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Biomarker analyses from the phase III CheckMate 214 trial evaluating nivolumab plus ipilimumab in patients with advanced renal cell carcinoma: the search continues

Despite the fact that nivolumab in combination with ipilimumab (NIVO+IPI) is an established first-line treatment option for patients with advanced renal cell carcinoma, no biomarkers exist to identify those patients that will most likely respond to treatment. Biomarker analyses from the CheckMate 214 trial failed to show an advantage of the PD-L1 combined positivity score over tumour cell PD-L1 expression. In addition, the evaluated genomic biomarkers were not predictive for progression-free or overall survival in patients treated with NIVO+IPI. Also, immune-related gene expression signatures, previously derived from RCC patients who were treated with an immune checkpoint inhibitor (either as monotherapy or in combination with a vascular endothelial growth factor inhibitor), did not prove to be predictive for PFS or OS with NIVO+IPI. In contrast, the presented biomarker analysis did reveal that differences in the inflammatory response and the tumour microenvironment might be associated with a longer PFS under NIVO+IPI.


Nivolumab combined with ipilimumab (NIVO+IPI), among other immune checkpoint inhibitors (ICIs), is an established first-line treatment for patients with advanced renal cell carcinoma (aRCC). To date, however, there is an unmet need for biomarkers that allow the identification of patients with aRCC who are most likely to respond to this treatment. Efficacy of ICIs, alone or in combination with vascular endothelial growth factor (VEGF) inhibitors, has previously been associated with the expression of signatures indicative of T-effector function in myeloid inflammation. The predictive value of tumour cell programmed death ligand 1 (PD-L1) expression and tumour mutational burden (TMB) for ICI therapy is under investigation. During ASCO 2020, Motzer et al. presented an analysis of potential response biomarkers and studied the underlying biology of patients responsive to treatment with NIVO+IPI.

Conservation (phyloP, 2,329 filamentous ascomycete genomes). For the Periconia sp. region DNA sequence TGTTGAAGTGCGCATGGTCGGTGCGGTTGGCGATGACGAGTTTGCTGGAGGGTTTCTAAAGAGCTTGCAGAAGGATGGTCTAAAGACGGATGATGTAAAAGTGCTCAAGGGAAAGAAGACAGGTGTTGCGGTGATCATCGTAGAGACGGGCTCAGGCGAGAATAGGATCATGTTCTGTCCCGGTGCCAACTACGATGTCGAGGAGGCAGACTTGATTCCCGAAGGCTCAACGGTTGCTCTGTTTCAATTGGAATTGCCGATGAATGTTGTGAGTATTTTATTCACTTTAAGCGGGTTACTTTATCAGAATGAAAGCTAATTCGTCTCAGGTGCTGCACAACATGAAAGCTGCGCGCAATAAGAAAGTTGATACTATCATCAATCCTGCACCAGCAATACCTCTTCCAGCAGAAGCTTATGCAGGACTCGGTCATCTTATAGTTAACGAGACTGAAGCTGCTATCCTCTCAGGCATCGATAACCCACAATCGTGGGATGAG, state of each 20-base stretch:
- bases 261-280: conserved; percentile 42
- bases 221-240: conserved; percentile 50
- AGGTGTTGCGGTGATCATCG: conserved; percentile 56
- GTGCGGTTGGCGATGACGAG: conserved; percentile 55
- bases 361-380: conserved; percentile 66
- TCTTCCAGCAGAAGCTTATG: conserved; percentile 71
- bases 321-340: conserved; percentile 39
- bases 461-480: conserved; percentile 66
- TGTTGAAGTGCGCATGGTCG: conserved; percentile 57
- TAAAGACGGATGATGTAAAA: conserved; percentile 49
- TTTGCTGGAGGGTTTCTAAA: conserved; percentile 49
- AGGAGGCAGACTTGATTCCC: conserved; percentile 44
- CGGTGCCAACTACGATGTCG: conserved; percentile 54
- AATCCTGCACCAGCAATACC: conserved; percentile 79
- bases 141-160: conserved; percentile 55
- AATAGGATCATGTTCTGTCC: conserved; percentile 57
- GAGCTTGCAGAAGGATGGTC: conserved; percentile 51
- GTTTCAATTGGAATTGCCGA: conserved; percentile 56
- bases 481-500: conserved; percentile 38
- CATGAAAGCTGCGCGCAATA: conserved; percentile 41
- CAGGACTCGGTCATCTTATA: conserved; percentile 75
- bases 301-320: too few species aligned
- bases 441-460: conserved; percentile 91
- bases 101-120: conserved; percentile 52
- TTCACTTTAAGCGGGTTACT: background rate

To this end, formalin-fixed, paraffin-embedded aRCC samples were collected from nearly 1,000 patients enrolled in the randomised, phase III CheckMate 214 trial. In this study, NIVO+IPI was compared to sunitinib as a first-line treatment for aRCC. Nearly 500 tumours were studied for selected genomic characteristics, gene expression signatures, and a gene set enrichment analysis. The two latter methodologies were performed on 213 and 171 patients, respectively. For this analysis, PD-L1 expression was assessed by immunohistochemistry according to percent positive observed in tumour cells (TC PD-L1), and categorised as less than 1% versus greater or equal to 1%. In addition to this, also the combined positivity score (CPS) was used in which the PD-L1 expression is quantified on both tumour and immune cells.


As reported earlier, the overall survival (OS) was improved with NIVO+IPI compared to sunitinib. This OS benefit was seen regardless of the PD-L1 expression and irrespective of the quantification method that was used (CPS or tumour cell expression). Similar findings were found with respect to PFS. The investigators did not see a benefit of using CPS over a PD-L1 assessment using the TC PD-L1 system.